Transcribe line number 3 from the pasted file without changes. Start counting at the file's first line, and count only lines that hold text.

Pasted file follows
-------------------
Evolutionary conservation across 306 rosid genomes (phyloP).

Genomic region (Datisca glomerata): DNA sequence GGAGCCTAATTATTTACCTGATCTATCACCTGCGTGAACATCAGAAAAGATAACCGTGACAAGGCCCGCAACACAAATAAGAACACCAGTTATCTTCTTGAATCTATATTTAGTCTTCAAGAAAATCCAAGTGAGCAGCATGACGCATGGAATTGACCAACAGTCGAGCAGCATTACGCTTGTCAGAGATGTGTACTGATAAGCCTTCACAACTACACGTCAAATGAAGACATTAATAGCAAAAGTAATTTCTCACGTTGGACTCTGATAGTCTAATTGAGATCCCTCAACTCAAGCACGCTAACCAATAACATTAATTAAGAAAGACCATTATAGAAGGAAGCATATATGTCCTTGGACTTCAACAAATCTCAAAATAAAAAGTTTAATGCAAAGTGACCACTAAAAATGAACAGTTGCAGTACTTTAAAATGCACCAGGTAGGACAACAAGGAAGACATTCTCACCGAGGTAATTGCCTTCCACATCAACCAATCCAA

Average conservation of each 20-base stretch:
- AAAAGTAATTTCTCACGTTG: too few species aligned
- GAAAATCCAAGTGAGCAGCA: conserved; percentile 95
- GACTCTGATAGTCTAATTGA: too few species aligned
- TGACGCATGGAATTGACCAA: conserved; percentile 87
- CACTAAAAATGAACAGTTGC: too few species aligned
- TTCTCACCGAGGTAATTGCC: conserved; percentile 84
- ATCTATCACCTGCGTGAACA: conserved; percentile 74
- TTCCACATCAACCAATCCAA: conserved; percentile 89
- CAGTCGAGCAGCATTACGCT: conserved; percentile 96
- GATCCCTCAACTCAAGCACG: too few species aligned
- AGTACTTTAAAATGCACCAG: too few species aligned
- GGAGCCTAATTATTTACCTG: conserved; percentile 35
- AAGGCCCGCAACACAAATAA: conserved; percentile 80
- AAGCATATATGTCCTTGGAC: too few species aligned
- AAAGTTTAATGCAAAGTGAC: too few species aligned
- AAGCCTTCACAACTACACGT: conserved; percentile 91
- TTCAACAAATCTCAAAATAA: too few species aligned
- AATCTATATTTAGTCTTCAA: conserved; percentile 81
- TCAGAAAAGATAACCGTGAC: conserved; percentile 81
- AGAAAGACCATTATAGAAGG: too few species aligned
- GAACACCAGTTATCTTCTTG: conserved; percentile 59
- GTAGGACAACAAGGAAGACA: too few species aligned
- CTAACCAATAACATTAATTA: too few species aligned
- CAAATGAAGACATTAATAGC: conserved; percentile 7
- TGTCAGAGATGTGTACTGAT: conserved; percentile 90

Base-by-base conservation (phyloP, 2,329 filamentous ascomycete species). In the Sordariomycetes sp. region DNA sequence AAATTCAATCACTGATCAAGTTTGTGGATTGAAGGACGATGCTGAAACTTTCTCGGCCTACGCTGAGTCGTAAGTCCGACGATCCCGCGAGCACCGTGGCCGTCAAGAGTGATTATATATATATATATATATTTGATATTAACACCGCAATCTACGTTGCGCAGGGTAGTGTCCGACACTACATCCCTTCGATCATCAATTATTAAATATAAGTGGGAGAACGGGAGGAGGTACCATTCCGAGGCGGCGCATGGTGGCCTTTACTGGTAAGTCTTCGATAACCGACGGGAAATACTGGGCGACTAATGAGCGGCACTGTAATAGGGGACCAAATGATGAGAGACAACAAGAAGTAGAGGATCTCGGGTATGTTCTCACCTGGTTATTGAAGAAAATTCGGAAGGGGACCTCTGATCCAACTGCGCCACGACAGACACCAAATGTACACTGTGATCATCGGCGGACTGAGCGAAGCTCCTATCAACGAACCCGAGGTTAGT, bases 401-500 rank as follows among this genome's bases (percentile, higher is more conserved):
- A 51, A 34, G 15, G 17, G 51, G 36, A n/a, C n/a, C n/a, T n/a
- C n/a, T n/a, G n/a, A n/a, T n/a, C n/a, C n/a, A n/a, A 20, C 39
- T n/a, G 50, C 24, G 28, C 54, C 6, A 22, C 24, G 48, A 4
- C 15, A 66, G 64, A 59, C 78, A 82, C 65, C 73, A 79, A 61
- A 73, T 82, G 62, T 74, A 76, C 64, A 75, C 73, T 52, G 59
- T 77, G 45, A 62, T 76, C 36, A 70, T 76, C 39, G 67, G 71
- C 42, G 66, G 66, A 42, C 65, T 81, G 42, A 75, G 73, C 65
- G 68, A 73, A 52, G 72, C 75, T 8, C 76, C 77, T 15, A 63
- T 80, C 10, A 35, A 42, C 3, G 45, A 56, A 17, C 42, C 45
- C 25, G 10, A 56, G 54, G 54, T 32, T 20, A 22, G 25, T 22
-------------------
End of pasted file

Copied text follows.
Average conservation of each 20-base stretch: